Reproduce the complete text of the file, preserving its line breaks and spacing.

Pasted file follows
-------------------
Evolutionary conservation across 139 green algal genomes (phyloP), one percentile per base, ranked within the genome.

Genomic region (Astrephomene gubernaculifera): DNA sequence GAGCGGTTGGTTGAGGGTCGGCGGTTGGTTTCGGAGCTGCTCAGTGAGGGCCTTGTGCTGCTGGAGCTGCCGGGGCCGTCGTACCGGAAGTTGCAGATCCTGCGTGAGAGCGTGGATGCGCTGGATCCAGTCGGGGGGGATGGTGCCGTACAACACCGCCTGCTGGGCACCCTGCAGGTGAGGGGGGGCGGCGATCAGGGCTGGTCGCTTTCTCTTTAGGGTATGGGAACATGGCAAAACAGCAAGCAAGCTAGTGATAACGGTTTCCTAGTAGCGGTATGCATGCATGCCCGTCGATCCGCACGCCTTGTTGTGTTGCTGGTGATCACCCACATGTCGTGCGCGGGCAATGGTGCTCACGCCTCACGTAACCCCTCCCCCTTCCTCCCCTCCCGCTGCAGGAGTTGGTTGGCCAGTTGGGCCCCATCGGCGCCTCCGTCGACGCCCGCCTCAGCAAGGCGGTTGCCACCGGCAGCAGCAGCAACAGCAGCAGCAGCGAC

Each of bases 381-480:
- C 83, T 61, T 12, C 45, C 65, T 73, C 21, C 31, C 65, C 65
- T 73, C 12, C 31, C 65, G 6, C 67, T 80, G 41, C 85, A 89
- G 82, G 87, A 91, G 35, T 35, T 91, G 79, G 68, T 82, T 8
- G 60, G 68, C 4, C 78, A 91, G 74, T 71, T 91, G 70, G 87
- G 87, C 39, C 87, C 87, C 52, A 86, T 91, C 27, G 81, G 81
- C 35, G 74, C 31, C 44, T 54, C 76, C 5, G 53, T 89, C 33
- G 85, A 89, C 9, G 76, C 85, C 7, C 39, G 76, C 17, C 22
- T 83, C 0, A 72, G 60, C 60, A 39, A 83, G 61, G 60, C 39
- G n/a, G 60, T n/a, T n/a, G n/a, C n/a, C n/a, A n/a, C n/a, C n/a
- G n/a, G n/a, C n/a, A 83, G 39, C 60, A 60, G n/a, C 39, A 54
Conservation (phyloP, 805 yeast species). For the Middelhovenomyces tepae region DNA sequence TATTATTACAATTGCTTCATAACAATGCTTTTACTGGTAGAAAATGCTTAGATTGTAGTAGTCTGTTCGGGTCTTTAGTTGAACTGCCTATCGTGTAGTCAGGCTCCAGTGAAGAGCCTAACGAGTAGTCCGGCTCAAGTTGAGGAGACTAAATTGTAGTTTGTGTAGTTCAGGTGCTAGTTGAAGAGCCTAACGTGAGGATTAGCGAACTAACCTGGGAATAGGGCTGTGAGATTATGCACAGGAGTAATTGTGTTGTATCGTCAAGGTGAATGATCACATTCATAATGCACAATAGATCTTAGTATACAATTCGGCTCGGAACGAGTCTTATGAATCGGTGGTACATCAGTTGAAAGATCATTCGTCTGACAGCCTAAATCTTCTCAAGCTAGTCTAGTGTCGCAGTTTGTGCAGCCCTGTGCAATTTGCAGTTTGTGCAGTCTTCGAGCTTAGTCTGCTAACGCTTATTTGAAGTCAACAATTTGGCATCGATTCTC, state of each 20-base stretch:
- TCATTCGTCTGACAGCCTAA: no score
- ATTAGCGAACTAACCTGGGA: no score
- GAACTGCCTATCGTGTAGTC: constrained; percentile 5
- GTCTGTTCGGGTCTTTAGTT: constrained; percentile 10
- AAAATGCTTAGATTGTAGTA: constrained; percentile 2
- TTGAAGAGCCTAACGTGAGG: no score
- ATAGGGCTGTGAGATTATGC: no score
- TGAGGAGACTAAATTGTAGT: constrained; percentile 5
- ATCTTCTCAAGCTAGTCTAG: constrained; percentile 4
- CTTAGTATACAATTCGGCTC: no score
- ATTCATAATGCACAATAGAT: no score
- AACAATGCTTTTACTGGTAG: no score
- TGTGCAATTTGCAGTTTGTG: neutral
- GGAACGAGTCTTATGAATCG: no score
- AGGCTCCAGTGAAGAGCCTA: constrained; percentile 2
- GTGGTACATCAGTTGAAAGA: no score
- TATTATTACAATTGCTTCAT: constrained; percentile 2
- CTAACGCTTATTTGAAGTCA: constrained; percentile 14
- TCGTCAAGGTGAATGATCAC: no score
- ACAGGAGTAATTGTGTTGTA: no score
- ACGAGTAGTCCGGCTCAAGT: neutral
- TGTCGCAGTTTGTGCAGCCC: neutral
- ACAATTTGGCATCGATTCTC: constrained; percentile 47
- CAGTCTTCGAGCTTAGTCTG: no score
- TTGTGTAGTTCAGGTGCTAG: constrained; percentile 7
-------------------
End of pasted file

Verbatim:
Evolutionary conservation across 139 green algal genomes (phyloP), one percentile per base, ranked within the genome.

Genomic region (Astrephomene gubernaculifera): DNA sequence GAGCGGTTGGTTGAGGGTCGGCGGTTGGTTTCGGAGCTGCTCAGTGAGGGCCTTGTGCTGCTGGAGCTGCCGGGGCCGTCGTACCGGAAGTTGCAGATCCTGCGTGAGAGCGTGGATGCGCTGGATCCAGTCGGGGGGGATGGTGCCGTACAACACCGCCTGCTGGGCACCCTGCAGGTGAGGGGGGGCGGCGATCAGGGCTGGTCGCTTTCTCTTTAGGGTATGGGAACATGGCAAAACAGCAAGCAAGCTAGTGATAACGGTTTCCTAGTAGCGGTATGCATGCATGCCCGTCGATCCGCACGCCTTGTTGTGTTGCTGGTGATCACCCACATGTCGTGCGCGGGCAATGGTGCTCACGCCTCACGTAACCCCTCCCCCTTCCTCCCCTCCCGCTGCAGGAGTTGGTTGGCCAGTTGGGCCCCATCGGCGCCTCCGTCGACGCCCGCCTCAGCAAGGCGGTTGCCACCGGCAGCAGCAGCAACAGCAGCAGCAGCGAC

Each of bases 381-480:
- C 83, T 61, T 12, C 45, C 65, T 73, C 21, C 31, C 65, C 65
- T 73, C 12, C 31, C 65, G 6, C 67, T 80, G 41, C 85, A 89
- G 82, G 87, A 91, G 35, T 35, T 91, G 79, G 68, T 82, T 8
- G 60, G 68, C 4, C 78, A 91, G 74, T 71, T 91, G 70, G 87
- G 87, C 39, C 87, C 87, C 52, A 86, T 91, C 27, G 81, G 81
- C 35, G 74, C 31, C 44, T 54, C 76, C 5, G 53, T 89, C 33
- G 85, A 89, C 9, G 76, C 85, C 7, C 39, G 76, C 17, C 22
- T 83, C 0, A 72, G 60, C 60, A 39, A 83, G 61, G 60, C 39
- G n/a, G 60, T n/a, T n/a, G n/a, C n/a, C n/a, A n/a, C n/a, C n/a
- G n/a, G n/a, C n/a, A 83, G 39, C 60, A 60, G n/a, C 39, A 54
Conservation (phyloP, 805 yeast species). For the Middelhovenomyces tepae region DNA sequence TATTATTACAATTGCTTCATAACAATGCTTTTACTGGTAGAAAATGCTTAGATTGTAGTAGTCTGTTCGGGTCTTTAGTTGAACTGCCTATCGTGTAGTCAGGCTCCAGTGAAGAGCCTAACGAGTAGTCCGGCTCAAGTTGAGGAGACTAAATTGTAGTTTGTGTAGTTCAGGTGCTAGTTGAAGAGCCTAACGTGAGGATTAGCGAACTAACCTGGGAATAGGGCTGTGAGATTATGCACAGGAGTAATTGTGTTGTATCGTCAAGGTGAATGATCACATTCATAATGCACAATAGATCTTAGTATACAATTCGGCTCGGAACGAGTCTTATGAATCGGTGGTACATCAGTTGAAAGATCATTCGTCTGACAGCCTAAATCTTCTCAAGCTAGTCTAGTGTCGCAGTTTGTGCAGCCCTGTGCAATTTGCAGTTTGTGCAGTCTTCGAGCTTAGTCTGCTAACGCTTATTTGAAGTCAACAATTTGGCATCGATTCTC, state of each 20-base stretch:
- TCATTCGTCTGACAGCCTAA: no score
- ATTAGCGAACTAACCTGGGA: no score
- GAACTGCCTATCGTGTAGTC: constrained; percentile 5
- GTCTGTTCGGGTCTTTAGTT: constrained; percentile 10
- AAAATGCTTAGATTGTAGTA: constrained; percentile 2
- TTGAAGAGCCTAACGTGAGG: no score
- ATAGGGCTGTGAGATTATGC: no score
- TGAGGAGACTAAATTGTAGT: constrained; percentile 5
- ATCTTCTCAAGCTAGTCTAG: constrained; percentile 4
- CTTAGTATACAATTCGGCTC: no score
- ATTCATAATGCACAATAGAT: no score
- AACAATGCTTTTACTGGTAG: no score
- TGTGCAATTTGCAGTTTGTG: neutral
- GGAACGAGTCTTATGAATCG: no score
- AGGCTCCAGTGAAGAGCCTA: constrained; percentile 2
- GTGGTACATCAGTTGAAAGA: no score
- TATTATTACAATTGCTTCAT: constrained; percentile 2
- CTAACGCTTATTTGAAGTCA: constrained; percentile 14
- TCGTCAAGGTGAATGATCAC: no score
- ACAGGAGTAATTGTGTTGTA: no score
- ACGAGTAGTCCGGCTCAAGT: neutral
- TGTCGCAGTTTGTGCAGCCC: neutral
- ACAATTTGGCATCGATTCTC: constrained; percentile 47
- CAGTCTTCGAGCTTAGTCTG: no score
- TTGTGTAGTTCAGGTGCTAG: constrained; percentile 7